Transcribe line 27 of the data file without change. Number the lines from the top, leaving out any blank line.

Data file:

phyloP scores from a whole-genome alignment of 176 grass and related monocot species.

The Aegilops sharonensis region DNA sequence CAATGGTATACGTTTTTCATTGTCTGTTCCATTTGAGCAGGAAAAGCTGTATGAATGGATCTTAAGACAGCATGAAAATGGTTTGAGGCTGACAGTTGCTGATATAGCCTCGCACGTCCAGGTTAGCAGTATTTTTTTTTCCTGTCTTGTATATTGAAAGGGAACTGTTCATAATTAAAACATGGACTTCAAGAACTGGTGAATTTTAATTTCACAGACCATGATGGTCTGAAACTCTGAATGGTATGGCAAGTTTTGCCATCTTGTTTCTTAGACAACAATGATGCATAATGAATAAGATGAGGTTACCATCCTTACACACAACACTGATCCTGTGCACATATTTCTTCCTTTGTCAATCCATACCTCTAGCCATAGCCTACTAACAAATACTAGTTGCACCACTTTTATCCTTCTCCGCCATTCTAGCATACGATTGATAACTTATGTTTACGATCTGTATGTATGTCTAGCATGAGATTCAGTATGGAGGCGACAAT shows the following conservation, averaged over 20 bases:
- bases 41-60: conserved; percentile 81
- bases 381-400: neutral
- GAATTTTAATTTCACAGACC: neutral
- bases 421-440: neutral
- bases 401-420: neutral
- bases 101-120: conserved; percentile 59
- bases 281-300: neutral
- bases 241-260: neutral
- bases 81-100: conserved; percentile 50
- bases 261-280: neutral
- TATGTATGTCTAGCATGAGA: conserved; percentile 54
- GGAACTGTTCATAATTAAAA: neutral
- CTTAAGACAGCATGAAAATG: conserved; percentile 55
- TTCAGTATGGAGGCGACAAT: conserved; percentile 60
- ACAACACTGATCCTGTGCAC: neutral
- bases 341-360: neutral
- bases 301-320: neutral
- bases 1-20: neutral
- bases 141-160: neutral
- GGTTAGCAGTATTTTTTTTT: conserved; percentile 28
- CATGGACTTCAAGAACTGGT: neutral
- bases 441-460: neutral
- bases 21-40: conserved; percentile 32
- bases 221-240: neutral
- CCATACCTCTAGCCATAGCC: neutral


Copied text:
- CCATACCTCTAGCCATAGCC: neutral